In my bedroom were books by poets and novelists—books that I loved—in which male writers published feelings the men in my family never revealed or acknowledged in words. And it seemed to me that there was something unmanly about my attachment to literature. Even today, when so much about the myth of the macho no longer concerns me, I cannot altogether evade such notions.
I stood there. I wanted to say something more. But what could I say in Spanish, even if I could have pronounced the words right? Perhaps I just wanted to engage them in small talk, to be assured of their confidence, our familiarity. I thought for a moment to ask them where in Mexico they were from. Something like that. And maybe I wanted to tell them (a lie, if need be) that my parents were from the same part of Mexico.
My mother must use a high-pitched tone of voice when she addresses people who are not relatives. It is a tone of voice I have all my life heard her use away from the house. Coming home from grammar school with new friends, I would hear it, its reminder: My new intimates were strangers to her. Like my sisters and brother, over the years, I’ve grown used to hearing that voice. Expected to hear it. Though I suspect that voice has played deep in my soul, sounding a lyre, to recall my “betrayal,” my movement away from our family’s intimate past.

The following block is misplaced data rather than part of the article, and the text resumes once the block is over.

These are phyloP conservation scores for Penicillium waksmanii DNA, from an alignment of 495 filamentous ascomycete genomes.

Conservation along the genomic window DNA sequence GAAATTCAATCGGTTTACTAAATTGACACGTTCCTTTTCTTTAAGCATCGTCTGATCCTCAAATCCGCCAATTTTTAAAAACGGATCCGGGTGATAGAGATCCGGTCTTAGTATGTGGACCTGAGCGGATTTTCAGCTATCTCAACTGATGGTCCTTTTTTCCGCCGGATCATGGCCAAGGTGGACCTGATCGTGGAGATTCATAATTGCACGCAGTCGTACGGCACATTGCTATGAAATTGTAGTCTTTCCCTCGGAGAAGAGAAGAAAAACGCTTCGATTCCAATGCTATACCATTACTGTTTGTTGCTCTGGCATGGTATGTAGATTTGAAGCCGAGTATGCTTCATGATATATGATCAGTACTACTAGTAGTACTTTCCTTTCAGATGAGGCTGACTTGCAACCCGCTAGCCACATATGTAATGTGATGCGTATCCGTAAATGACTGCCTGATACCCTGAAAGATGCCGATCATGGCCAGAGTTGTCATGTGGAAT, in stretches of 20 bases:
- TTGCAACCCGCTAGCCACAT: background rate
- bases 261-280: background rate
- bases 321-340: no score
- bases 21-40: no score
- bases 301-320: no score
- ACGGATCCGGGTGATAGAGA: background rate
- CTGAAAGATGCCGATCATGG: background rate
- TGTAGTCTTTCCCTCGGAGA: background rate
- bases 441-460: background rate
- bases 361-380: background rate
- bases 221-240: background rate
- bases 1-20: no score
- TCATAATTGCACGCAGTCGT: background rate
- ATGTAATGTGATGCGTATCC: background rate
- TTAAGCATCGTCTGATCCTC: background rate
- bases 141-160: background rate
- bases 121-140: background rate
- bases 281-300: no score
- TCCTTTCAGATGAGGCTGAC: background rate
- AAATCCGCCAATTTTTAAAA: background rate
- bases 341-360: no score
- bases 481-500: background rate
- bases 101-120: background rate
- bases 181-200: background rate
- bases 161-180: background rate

I have come to think of myself as engaged in writing graffiti. Encouraged by physical isolation to reveal what is most personal; determined at the same time to have my words seen by strangers. I have come to understand better why works of literature—while never intimate, never individually addressed to the reader—are so often among the most personal statements we hear in our lives.
All those faraway childhood mornings in Sacramento, walking together to school, [my siblings and I] talked but never mentioned a thing about what concerned us so much: the great event of our schooling, the change it forced on our lives. Years passed. Silence grew thicker, less penetrable. We grew older without ever speaking to each other about any of it. Intimacy grooved our voices in familiar notes; familiarity defined the limits of what could be said. Until we became adults. And now we see each other most years at noisy family gatherings where there is no place to stop the conversation, no right moment to turn the heads of listeners, no way to essay this, my voice.
My mother stands waving toward no one in particular. She seems sad to me. How sad? Why? (Sad that we all are going home? Sad that it was not quite, can never be, the Christmas one remembers having had once?) I am tempted to ask her quietly if there is anything wrong. (But these are questions of paradise, Mama.)